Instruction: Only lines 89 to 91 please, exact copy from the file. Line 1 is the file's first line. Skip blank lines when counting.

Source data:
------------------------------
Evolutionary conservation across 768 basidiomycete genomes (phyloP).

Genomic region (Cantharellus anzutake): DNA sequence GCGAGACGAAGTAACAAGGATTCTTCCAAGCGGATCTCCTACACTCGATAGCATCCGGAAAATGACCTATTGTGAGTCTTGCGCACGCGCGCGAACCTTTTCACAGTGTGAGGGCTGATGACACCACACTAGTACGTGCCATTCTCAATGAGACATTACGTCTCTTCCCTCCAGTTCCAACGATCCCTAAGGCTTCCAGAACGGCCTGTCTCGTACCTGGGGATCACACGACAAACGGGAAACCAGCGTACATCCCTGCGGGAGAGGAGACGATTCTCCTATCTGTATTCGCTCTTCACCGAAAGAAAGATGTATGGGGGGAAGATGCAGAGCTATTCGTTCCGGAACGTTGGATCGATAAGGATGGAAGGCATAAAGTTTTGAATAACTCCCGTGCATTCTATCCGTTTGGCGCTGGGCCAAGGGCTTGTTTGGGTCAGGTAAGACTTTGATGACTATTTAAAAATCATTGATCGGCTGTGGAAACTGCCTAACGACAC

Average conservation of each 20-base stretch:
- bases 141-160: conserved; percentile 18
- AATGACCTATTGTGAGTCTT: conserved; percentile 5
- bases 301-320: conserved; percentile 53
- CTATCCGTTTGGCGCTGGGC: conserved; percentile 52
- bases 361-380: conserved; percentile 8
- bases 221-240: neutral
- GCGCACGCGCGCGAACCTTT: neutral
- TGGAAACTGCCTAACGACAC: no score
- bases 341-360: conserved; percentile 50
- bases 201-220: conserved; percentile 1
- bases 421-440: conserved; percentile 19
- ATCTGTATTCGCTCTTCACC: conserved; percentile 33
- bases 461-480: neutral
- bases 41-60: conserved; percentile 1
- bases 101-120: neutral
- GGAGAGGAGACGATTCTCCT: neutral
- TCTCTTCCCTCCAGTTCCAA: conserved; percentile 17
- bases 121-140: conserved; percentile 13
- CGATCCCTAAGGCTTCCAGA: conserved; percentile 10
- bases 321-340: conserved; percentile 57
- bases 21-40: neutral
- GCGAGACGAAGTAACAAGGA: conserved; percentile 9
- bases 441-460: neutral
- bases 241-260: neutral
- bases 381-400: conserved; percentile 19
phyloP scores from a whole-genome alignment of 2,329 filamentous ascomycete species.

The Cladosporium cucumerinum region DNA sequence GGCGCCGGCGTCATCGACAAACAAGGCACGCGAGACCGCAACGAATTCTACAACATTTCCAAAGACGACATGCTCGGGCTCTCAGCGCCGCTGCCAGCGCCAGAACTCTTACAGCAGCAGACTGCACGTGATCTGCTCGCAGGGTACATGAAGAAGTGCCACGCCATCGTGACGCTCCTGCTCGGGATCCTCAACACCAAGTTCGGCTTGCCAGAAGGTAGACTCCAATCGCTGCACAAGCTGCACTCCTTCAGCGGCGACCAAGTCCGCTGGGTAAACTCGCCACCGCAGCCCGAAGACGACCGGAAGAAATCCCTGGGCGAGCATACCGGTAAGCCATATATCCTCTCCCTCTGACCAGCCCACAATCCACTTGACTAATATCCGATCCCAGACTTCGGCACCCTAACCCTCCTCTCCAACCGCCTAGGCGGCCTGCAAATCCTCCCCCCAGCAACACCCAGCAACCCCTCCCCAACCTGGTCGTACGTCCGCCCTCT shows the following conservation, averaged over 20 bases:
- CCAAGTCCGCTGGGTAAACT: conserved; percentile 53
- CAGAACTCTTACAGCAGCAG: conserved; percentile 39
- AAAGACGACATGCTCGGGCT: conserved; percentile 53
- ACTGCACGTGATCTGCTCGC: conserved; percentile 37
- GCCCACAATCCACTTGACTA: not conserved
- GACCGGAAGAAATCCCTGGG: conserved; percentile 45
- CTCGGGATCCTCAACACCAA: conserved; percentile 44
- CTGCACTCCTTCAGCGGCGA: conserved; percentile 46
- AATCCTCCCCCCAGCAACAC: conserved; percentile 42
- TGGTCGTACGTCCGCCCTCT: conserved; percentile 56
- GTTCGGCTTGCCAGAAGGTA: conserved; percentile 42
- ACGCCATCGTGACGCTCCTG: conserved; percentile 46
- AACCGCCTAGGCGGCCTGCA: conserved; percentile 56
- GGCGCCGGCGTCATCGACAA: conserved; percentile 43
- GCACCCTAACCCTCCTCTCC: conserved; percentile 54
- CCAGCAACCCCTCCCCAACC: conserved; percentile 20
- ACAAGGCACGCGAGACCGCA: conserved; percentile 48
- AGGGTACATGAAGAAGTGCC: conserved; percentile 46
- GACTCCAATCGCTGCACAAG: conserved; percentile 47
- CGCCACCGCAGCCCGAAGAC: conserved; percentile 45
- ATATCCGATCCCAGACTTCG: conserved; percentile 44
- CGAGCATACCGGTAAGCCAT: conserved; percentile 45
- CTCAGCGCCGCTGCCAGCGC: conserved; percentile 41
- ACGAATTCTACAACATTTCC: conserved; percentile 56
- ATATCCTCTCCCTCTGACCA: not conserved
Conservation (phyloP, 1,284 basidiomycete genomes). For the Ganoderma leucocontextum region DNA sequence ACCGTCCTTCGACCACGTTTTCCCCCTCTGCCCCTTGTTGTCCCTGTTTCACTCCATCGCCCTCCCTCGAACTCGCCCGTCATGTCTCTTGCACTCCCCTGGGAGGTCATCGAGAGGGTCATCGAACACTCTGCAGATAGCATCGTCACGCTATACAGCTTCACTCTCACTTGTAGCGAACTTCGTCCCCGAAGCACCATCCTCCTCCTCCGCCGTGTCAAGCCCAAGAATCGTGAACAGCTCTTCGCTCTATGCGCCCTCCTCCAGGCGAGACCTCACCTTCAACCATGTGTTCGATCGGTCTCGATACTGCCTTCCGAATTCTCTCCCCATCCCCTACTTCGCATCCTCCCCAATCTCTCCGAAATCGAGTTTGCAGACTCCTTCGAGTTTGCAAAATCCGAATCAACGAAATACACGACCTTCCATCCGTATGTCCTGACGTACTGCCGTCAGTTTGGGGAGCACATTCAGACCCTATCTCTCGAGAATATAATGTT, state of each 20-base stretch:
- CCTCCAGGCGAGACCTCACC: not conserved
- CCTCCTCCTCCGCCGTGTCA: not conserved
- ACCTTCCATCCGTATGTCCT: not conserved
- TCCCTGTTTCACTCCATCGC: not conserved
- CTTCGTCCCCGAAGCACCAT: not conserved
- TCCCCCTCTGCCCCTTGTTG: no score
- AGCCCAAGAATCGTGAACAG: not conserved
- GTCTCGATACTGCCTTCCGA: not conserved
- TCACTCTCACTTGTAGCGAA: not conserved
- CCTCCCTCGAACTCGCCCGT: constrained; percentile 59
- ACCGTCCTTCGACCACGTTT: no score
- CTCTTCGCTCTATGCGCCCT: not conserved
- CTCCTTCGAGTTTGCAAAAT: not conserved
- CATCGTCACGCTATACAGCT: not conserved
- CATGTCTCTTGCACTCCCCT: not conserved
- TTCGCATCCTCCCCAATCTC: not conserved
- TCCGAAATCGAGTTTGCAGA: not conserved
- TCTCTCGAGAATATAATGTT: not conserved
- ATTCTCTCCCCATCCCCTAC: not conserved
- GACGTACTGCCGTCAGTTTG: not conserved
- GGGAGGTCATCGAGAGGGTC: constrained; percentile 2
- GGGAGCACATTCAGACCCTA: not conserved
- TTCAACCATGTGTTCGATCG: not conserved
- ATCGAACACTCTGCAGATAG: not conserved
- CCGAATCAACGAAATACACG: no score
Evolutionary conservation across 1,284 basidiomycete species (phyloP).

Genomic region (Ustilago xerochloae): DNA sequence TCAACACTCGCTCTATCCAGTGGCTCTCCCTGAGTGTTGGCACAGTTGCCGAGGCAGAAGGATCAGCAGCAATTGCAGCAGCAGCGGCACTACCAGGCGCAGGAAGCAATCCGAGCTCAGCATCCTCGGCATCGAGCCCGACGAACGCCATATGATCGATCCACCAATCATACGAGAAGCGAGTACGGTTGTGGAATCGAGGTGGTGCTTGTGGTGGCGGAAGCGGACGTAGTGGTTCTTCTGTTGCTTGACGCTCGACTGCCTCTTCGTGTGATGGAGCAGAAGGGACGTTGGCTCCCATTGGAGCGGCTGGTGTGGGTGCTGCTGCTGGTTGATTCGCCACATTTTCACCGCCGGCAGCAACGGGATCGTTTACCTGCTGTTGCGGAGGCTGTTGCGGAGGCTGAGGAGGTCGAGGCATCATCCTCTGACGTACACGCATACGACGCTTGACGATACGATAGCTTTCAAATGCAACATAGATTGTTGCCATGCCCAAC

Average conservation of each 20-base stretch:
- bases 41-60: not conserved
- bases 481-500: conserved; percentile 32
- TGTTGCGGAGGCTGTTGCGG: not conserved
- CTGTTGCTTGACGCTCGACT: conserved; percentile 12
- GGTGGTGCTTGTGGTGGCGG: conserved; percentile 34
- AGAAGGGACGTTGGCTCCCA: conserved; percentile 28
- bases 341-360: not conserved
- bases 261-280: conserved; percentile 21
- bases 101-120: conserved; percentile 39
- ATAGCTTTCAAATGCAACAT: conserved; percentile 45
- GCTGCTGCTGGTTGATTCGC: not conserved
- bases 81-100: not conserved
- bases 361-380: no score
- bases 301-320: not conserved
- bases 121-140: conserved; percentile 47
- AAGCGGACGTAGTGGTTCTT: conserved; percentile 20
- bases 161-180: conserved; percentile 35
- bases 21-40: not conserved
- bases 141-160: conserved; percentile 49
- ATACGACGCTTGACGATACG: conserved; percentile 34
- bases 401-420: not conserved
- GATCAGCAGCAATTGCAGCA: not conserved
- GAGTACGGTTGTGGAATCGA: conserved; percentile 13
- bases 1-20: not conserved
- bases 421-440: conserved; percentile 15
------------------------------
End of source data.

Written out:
- GGTGGTGCTTGTGGTGGCGG: conserved; percentile 34
- AGAAGGGACGTTGGCTCCCA: conserved; percentile 28
- bases 341-360: not conserved